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It’s pretty easy to connect the dots that would bring Detroit Red Wings coach Mike Babcock to take over the Edmonton Oilers:
He has an expiring contract with the Red Wings.
He’ll want to make a lot of money.
Darryl Katz has a lot of money. Maybe not, like, Little Caesar’s money, but money nonetheless.
Bob Nicholson was his boss with the Canadian Olympic team. Bob Nicholson is now a president in the Oilers organization.
Mike Babcock considers Saskatoon his hometown.
He coached in Red Deer.
These are obviously concrete, unwavering connections between the Oilers or their geographic home and the best coach in the NHL.
Does that mean he would ever, ever coach the Oilers? Even if the other 29 teams contracted the mump and the NHL was reduced to Edmonton intrasquad games?
Why in the world would Babcock even consider coaching a team which four good men — Pat Quinn, Tom Renney, Ralph Krueger and Dallas Eakins — couldn’t win with?
Well, what if they finished 30th and won the draft lottery?
Connor McDavid is supposedly a generational player the likes of Sidney Crosby. And the consolation prize, Jack Eichel, is supposed to rank up there, too. Even if that didn’t happen, Babcock would certainly have an idea what’s involved with this team having hired Renney as his associate coach in Detroit after he was fired by the Oilers.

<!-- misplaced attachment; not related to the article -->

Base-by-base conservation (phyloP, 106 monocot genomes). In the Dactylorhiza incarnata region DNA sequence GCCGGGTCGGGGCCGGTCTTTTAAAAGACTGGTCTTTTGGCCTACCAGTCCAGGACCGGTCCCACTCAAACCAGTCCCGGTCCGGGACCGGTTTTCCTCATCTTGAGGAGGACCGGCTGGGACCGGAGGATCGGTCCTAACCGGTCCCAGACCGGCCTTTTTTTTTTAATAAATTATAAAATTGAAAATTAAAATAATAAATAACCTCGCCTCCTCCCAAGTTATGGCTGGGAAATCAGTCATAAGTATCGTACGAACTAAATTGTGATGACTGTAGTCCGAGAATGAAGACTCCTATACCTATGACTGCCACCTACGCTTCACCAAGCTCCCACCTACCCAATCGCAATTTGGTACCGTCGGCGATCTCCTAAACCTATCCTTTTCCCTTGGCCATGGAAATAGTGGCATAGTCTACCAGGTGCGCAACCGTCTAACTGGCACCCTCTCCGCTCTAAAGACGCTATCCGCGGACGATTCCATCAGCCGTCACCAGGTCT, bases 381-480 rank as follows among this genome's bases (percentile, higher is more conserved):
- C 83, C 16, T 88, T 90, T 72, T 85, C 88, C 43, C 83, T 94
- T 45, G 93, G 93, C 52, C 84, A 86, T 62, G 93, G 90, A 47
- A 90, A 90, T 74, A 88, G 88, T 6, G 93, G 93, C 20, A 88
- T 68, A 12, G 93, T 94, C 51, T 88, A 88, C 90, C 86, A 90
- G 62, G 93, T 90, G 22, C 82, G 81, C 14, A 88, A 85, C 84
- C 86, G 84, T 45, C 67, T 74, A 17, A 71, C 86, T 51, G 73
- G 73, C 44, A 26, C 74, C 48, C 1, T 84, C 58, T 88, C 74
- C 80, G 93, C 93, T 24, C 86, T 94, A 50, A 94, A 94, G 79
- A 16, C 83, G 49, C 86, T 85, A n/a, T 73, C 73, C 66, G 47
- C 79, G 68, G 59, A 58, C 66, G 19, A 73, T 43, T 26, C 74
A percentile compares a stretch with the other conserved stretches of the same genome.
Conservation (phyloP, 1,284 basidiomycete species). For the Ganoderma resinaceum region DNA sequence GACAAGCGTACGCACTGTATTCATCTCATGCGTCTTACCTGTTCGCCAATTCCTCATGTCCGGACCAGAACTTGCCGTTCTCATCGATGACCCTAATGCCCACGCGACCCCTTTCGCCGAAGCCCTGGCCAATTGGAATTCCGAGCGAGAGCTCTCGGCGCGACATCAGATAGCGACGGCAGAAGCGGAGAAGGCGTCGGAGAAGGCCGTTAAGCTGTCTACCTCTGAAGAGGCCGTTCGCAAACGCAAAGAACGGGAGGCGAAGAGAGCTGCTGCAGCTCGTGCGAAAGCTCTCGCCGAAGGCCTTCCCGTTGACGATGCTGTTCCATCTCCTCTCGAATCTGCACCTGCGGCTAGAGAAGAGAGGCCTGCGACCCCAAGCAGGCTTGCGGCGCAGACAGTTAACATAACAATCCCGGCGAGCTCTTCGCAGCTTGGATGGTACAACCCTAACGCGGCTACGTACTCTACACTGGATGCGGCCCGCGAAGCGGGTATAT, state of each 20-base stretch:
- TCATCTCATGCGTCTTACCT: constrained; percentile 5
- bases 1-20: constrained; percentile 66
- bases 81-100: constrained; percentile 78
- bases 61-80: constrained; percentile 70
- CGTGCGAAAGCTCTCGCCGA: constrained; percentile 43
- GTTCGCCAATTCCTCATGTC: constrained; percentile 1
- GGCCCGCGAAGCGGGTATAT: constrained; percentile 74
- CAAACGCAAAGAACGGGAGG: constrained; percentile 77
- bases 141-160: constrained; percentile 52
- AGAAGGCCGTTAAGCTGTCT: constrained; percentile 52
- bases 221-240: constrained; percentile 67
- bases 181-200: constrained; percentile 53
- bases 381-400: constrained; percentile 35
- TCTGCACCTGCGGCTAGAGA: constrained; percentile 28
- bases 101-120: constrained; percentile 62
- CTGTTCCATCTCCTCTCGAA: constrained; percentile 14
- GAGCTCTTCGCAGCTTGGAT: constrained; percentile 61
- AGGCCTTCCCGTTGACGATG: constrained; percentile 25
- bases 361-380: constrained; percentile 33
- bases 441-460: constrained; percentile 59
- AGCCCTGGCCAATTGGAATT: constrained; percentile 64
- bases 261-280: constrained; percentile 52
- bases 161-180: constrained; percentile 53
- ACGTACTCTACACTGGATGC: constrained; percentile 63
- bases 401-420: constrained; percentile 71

Right now it would qualify as tampering. But when the time comes, as one source who has worked with Nicholson and Babcock made the point to your agent Wednesday, it only makes sense for the former Hockey Canada boss to talk to him first. “He’d have to talk to him. Why wouldn’t he? There’s no salary cap on coaches. And there’s a relationship between the two of them that goes back to 1997.”
Honestly, because Terry Jones is pretty good at this, by the end of the column you’re like “huh … maybe?”
But the idea that Babcock would show more loyalty to Nicholson than he would Ken Holland and Mike Ilitch is hard to comprehend. Not as hard as Babcock taking over a major reclamation project in Edmonton when winning is his only obsession, but still difficult to conceive.
And why the hell would Babcock go from the smooth machine of the Red Wings’ front office to the nostalgia-fueled finger-pointing contest in Edmonton anyway?